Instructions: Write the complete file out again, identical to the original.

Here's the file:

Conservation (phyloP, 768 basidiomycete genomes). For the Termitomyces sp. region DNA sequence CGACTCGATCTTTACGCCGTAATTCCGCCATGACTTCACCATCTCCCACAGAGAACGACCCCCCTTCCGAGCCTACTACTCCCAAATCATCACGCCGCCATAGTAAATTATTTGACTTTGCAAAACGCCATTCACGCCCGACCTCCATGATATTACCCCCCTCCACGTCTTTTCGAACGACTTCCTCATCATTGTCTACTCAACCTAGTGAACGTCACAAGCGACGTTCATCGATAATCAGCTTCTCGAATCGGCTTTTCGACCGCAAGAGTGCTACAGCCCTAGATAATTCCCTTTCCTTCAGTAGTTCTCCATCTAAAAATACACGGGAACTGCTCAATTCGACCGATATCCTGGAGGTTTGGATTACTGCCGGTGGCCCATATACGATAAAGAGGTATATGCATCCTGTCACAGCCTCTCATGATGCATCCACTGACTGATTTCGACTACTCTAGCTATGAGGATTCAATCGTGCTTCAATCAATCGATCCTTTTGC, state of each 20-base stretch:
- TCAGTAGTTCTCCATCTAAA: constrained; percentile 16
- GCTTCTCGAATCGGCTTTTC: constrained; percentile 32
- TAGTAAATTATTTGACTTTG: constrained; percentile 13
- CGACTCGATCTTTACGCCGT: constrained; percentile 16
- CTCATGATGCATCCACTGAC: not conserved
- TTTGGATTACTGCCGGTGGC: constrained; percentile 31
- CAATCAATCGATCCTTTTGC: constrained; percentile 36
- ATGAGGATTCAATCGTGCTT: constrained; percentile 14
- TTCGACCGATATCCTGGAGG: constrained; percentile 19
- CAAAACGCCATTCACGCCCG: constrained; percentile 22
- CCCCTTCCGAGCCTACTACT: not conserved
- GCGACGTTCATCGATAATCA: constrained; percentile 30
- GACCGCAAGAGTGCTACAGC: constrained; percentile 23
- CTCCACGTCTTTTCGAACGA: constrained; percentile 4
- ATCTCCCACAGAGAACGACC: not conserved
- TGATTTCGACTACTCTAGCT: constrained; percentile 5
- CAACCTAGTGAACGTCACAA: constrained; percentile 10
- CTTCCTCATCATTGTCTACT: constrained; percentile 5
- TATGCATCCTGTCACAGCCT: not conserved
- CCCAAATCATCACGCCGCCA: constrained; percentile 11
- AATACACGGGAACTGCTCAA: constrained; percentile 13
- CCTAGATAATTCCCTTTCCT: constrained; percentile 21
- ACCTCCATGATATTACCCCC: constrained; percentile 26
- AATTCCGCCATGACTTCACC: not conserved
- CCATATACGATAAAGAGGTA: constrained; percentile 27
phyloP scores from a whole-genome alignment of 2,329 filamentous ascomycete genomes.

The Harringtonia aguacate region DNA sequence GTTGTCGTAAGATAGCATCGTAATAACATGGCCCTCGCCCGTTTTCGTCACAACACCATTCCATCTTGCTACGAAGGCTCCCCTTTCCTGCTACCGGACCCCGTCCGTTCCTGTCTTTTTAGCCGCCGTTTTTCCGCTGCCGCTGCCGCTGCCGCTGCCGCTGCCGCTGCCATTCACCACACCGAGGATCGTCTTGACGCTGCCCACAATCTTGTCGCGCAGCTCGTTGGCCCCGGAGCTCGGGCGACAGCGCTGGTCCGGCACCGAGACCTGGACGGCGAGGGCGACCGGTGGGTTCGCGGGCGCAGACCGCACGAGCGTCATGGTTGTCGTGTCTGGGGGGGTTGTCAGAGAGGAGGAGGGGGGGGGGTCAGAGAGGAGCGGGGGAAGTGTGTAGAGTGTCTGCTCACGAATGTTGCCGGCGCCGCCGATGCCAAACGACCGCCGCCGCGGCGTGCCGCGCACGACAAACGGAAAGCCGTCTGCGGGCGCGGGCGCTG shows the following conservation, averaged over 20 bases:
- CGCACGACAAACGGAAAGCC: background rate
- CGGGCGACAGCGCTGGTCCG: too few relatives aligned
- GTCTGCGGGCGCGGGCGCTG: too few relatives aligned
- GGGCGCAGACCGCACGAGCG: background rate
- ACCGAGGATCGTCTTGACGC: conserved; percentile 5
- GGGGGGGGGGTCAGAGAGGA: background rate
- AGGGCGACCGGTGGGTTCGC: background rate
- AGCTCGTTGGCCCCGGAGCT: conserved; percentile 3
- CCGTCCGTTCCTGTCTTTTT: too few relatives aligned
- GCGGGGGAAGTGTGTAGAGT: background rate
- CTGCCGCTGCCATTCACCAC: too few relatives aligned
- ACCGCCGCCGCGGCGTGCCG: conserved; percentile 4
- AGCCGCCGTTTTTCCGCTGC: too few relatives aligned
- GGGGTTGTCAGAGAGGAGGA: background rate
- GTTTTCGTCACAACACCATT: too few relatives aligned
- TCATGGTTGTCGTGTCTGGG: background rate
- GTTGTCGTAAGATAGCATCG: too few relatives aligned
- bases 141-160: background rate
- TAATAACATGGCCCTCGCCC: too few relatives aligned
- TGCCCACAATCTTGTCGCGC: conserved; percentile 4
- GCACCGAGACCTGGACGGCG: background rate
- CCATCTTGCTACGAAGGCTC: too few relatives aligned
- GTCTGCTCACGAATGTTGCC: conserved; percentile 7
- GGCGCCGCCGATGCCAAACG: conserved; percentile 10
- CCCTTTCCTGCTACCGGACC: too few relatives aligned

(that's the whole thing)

Conservation (phyloP, 768 basidiomycete genomes). For the Termitomyces sp. region DNA sequence CGACTCGATCTTTACGCCGTAATTCCGCCATGACTTCACCATCTCCCACAGAGAACGACCCCCCTTCCGAGCCTACTACTCCCAAATCATCACGCCGCCATAGTAAATTATTTGACTTTGCAAAACGCCATTCACGCCCGACCTCCATGATATTACCCCCCTCCACGTCTTTTCGAACGACTTCCTCATCATTGTCTACTCAACCTAGTGAACGTCACAAGCGACGTTCATCGATAATCAGCTTCTCGAATCGGCTTTTCGACCGCAAGAGTGCTACAGCCCTAGATAATTCCCTTTCCTTCAGTAGTTCTCCATCTAAAAATACACGGGAACTGCTCAATTCGACCGATATCCTGGAGGTTTGGATTACTGCCGGTGGCCCATATACGATAAAGAGGTATATGCATCCTGTCACAGCCTCTCATGATGCATCCACTGACTGATTTCGACTACTCTAGCTATGAGGATTCAATCGTGCTTCAATCAATCGATCCTTTTGC, state of each 20-base stretch:
- TCAGTAGTTCTCCATCTAAA: constrained; percentile 16
- GCTTCTCGAATCGGCTTTTC: constrained; percentile 32
- TAGTAAATTATTTGACTTTG: constrained; percentile 13
- CGACTCGATCTTTACGCCGT: constrained; percentile 16
- CTCATGATGCATCCACTGAC: not conserved
- TTTGGATTACTGCCGGTGGC: constrained; percentile 31
- CAATCAATCGATCCTTTTGC: constrained; percentile 36
- ATGAGGATTCAATCGTGCTT: constrained; percentile 14
- TTCGACCGATATCCTGGAGG: constrained; percentile 19
- CAAAACGCCATTCACGCCCG: constrained; percentile 22
- CCCCTTCCGAGCCTACTACT: not conserved
- GCGACGTTCATCGATAATCA: constrained; percentile 30
- GACCGCAAGAGTGCTACAGC: constrained; percentile 23
- CTCCACGTCTTTTCGAACGA: constrained; percentile 4
- ATCTCCCACAGAGAACGACC: not conserved
- TGATTTCGACTACTCTAGCT: constrained; percentile 5
- CAACCTAGTGAACGTCACAA: constrained; percentile 10
- CTTCCTCATCATTGTCTACT: constrained; percentile 5
- TATGCATCCTGTCACAGCCT: not conserved
- CCCAAATCATCACGCCGCCA: constrained; percentile 11
- AATACACGGGAACTGCTCAA: constrained; percentile 13
- CCTAGATAATTCCCTTTCCT: constrained; percentile 21
- ACCTCCATGATATTACCCCC: constrained; percentile 26
- AATTCCGCCATGACTTCACC: not conserved
- CCATATACGATAAAGAGGTA: constrained; percentile 27
phyloP scores from a whole-genome alignment of 2,329 filamentous ascomycete genomes.

The Harringtonia aguacate region DNA sequence GTTGTCGTAAGATAGCATCGTAATAACATGGCCCTCGCCCGTTTTCGTCACAACACCATTCCATCTTGCTACGAAGGCTCCCCTTTCCTGCTACCGGACCCCGTCCGTTCCTGTCTTTTTAGCCGCCGTTTTTCCGCTGCCGCTGCCGCTGCCGCTGCCGCTGCCGCTGCCATTCACCACACCGAGGATCGTCTTGACGCTGCCCACAATCTTGTCGCGCAGCTCGTTGGCCCCGGAGCTCGGGCGACAGCGCTGGTCCGGCACCGAGACCTGGACGGCGAGGGCGACCGGTGGGTTCGCGGGCGCAGACCGCACGAGCGTCATGGTTGTCGTGTCTGGGGGGGTTGTCAGAGAGGAGGAGGGGGGGGGGTCAGAGAGGAGCGGGGGAAGTGTGTAGAGTGTCTGCTCACGAATGTTGCCGGCGCCGCCGATGCCAAACGACCGCCGCCGCGGCGTGCCGCGCACGACAAACGGAAAGCCGTCTGCGGGCGCGGGCGCTG shows the following conservation, averaged over 20 bases:
- CGCACGACAAACGGAAAGCC: background rate
- CGGGCGACAGCGCTGGTCCG: too few relatives aligned
- GTCTGCGGGCGCGGGCGCTG: too few relatives aligned
- GGGCGCAGACCGCACGAGCG: background rate
- ACCGAGGATCGTCTTGACGC: conserved; percentile 5
- GGGGGGGGGGTCAGAGAGGA: background rate
- AGGGCGACCGGTGGGTTCGC: background rate
- AGCTCGTTGGCCCCGGAGCT: conserved; percentile 3
- CCGTCCGTTCCTGTCTTTTT: too few relatives aligned
- GCGGGGGAAGTGTGTAGAGT: background rate
- CTGCCGCTGCCATTCACCAC: too few relatives aligned
- ACCGCCGCCGCGGCGTGCCG: conserved; percentile 4
- AGCCGCCGTTTTTCCGCTGC: too few relatives aligned
- GGGGTTGTCAGAGAGGAGGA: background rate
- GTTTTCGTCACAACACCATT: too few relatives aligned
- TCATGGTTGTCGTGTCTGGG: background rate
- GTTGTCGTAAGATAGCATCG: too few relatives aligned
- bases 141-160: background rate
- TAATAACATGGCCCTCGCCC: too few relatives aligned
- TGCCCACAATCTTGTCGCGC: conserved; percentile 4
- GCACCGAGACCTGGACGGCG: background rate
- CCATCTTGCTACGAAGGCTC: too few relatives aligned
- GTCTGCTCACGAATGTTGCC: conserved; percentile 7
- GGCGCCGCCGATGCCAAACG: conserved; percentile 10
- CCCTTTCCTGCTACCGGACC: too few relatives aligned